by Stephanie Simpkin
a half-drunk mug of cold tea
Last night I had a dream, so vivid, so real.
My wife Maureen, we met, when we were both, seventeen, a lifetime ago!
I, an apprentice engineer, she a typist, first serious relationship, for both, of us.
The usual story, in those days, pregnant! We married, much to our parents dismay. A whole life in front of you, they, had all said.
A son Peter, soon, followed by our daughter, a year later. How old would they be now, let’s think, Peter, forty-seven, Caroline forty-six.
I wonder if they have children, if I have grandchildren?
I was stupid, foolish, unfair, unfaithful, the women, so many of them. I told Maureen I would never leave her.
We had a beautiful house, swimming pool, tennis courts. Both the children at private schools, then university. Wonderful family holidays, I played golf with my many friends. Why, was it not enough, why?
Why, I met Suzy. The ONE. Stunning, beautiful, young, a famous model. Cold she was, so cold. She always got, what she wanted. I gave her everything, anything. Spoilt, selfish, I didn’t know that, at the time. Love, love at first sight, me, not her, blinded by love, addicted to love.
Funny, when we first met, Brian Ferry preforming live, the cabaret.
I saw her, was drawn to her, an irresistible force, a magnet, I had to have her, fate, destiny.
We were celebrating. I had been invited to the palace, in June. Sir Edward, had a nice ring to it.
By now, I was a very, very, successful, wealthy man. I had just made it into the Sunday Times rich list.
A lowly apprentice, from Grimsby. I can still remember, the fishy smell. Our first flat, above a newsagents, we were happy, so happy!
Now, I mix with royalty, captains of industry, film stars, donate huge amounts to charity.
I asked my oldest friend, (we had been at primary school together, he’d done rather well too), to introduce us, he knew her.
Don’t do it Andrew, he had said, she’s bad news, don’t, be an old fool!
Old, a fool, me?
My friend brought her over. Up close, wow! She took my breath away, her eyes, bright emerald green!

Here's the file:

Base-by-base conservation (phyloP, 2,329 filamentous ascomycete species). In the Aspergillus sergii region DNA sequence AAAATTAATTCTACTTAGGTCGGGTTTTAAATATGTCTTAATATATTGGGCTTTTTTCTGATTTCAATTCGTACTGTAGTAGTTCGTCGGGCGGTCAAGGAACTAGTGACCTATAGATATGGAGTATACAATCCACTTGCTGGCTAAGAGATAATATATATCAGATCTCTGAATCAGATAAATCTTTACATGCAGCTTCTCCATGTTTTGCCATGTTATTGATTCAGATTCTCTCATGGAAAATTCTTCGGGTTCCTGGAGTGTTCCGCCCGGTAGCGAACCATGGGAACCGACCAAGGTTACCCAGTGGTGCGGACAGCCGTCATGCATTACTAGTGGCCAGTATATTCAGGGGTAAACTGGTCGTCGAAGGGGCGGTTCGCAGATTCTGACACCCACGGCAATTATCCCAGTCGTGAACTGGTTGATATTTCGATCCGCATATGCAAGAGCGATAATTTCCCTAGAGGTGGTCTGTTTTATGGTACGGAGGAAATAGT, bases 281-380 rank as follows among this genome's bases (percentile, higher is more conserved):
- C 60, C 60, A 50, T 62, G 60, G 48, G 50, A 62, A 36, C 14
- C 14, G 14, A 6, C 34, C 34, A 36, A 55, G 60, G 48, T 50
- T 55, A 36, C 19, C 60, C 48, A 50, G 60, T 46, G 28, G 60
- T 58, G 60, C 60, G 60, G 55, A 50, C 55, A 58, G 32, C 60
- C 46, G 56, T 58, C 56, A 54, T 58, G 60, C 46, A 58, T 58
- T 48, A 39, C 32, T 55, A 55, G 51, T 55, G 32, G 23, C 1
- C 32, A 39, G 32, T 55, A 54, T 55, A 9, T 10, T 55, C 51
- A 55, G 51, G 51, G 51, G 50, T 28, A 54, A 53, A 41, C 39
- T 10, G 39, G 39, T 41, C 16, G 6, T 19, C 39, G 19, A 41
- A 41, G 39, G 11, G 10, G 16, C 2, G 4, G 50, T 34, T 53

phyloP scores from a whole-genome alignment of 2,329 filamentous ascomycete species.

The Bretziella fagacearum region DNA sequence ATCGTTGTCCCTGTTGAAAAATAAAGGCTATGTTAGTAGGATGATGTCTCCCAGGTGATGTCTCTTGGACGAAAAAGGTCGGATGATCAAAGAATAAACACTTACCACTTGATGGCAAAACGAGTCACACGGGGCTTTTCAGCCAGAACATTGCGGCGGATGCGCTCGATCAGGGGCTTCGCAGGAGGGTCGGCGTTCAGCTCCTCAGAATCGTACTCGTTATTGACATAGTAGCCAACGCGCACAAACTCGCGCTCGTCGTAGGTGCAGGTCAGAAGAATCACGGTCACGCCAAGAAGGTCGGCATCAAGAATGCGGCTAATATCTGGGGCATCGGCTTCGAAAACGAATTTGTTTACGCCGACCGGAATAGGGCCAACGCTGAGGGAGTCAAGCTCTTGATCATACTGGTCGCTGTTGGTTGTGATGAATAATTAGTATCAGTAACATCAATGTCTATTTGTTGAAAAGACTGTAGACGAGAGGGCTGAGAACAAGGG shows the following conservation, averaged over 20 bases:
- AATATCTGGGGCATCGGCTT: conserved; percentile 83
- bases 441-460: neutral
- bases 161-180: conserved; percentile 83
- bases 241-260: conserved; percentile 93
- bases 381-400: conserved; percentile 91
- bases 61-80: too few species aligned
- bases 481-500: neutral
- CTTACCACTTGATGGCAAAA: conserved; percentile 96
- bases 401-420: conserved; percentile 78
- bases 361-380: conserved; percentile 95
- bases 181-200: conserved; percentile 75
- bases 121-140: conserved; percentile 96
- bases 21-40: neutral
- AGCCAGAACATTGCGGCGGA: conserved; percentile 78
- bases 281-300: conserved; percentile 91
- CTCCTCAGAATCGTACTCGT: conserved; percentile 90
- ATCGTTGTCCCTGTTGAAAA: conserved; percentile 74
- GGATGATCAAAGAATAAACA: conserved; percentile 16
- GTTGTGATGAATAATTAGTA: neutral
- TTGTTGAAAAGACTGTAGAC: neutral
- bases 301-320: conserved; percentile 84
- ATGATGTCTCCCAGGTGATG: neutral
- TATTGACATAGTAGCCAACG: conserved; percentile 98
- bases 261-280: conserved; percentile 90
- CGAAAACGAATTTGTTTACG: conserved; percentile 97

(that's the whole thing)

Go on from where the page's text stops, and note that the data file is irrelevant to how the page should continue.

I ignored Maureen, all evening. I couldn’t help myself. I was hooked, smitten, mesmerised. Eventually Maureen left. I didn’t notice, I, didn’t care.
I went home three days later, not ashamed, no phone call, no apology, I, was so happy! Ecstatic!
My bags where packed, on the front lawn. Maureen had the locks changed. She wanted a divorce. I had humiliated her, over the years, but now, all over the papers, front page news.
All my friends told me, I was mad, vain, stupid, she only wanted my money. She was thirty years younger than me.
No one liked her, the women, were probably jealous, all the men wanted her, she, chose me.
I gave Maureen the house, the cars; I paid her a very fair settlement. She would be a very wealthy woman. At first, I saw the children every, weekend.
She stopped me seeing the children. Stopped, me, talking to Maureen, stopped me playing golf.
I know I was weak, foolish. I couldn’t help myself. I loved her, pure love, the sex, she was wild.
After a month, she had the first of many affairs. She said the men meant nothing to her.
She’d crook her little finger and I would go, run! She said, if I married her, she would be faithful.
We married, immediately, the wedding of the year!
I gave her everything. Diamonds, emeralds, especially, emeralds. Expensive cars, whatever, she wanted. She was mine, my wife, I was so, lucky.
My solicitor advised a pre-nup. I would not listen,. It was ME, she wanted, not, my, money. She promised to love me for ever, the age gap, no problem.
By now, we were Sir Andrew and Lady Frost. She told me, no children, it would ruin her body, what, a body. People misunderstood her, why, did no one like her?
We had homes, in the south of France. A huge house in Barbados, where we spent winters. A penthouse in London. A super yacht, I named after her. A private plane. Everything, a women could possible want, never enough, never.
I tried contacting my kids, now both married. I wasn’t invited to the weddings. I was informed, I wasn’t wanted.
They would not speak to me. I sent Christmas, birthday presents, returned, unopened, no contact.
I tried asking Maureen for help, pleaded, begged, nothing!
By now, all my old, friends, had deserted me. Our new friends, hers really. Parties
late nights, she was a brilliant cook; she never cooked!
The drugs, they all did drugs, she said. She would stop, if, I changed my will.
I left everything to her. She was perfect, is perfect, absolutely perfect.
She said she loved me, she would be with me, forever, in sickness, and health.
Oh! I hear her voice, she’s here, can’t wait, to kiss her sweet lips, see her, my love, my life.
“Good morning, Lady Frost!”
Who’s that, not one, of her men friends, no!
I can smell her perfume, I am so, excited.
That beeping, that constant beeping, I can’t hear, what they are saying, turn the beeping off.
“Lady Frost, I need a decision, please. Any family, children, grandchildren, friends?”
“No one! Switch, the machine off!”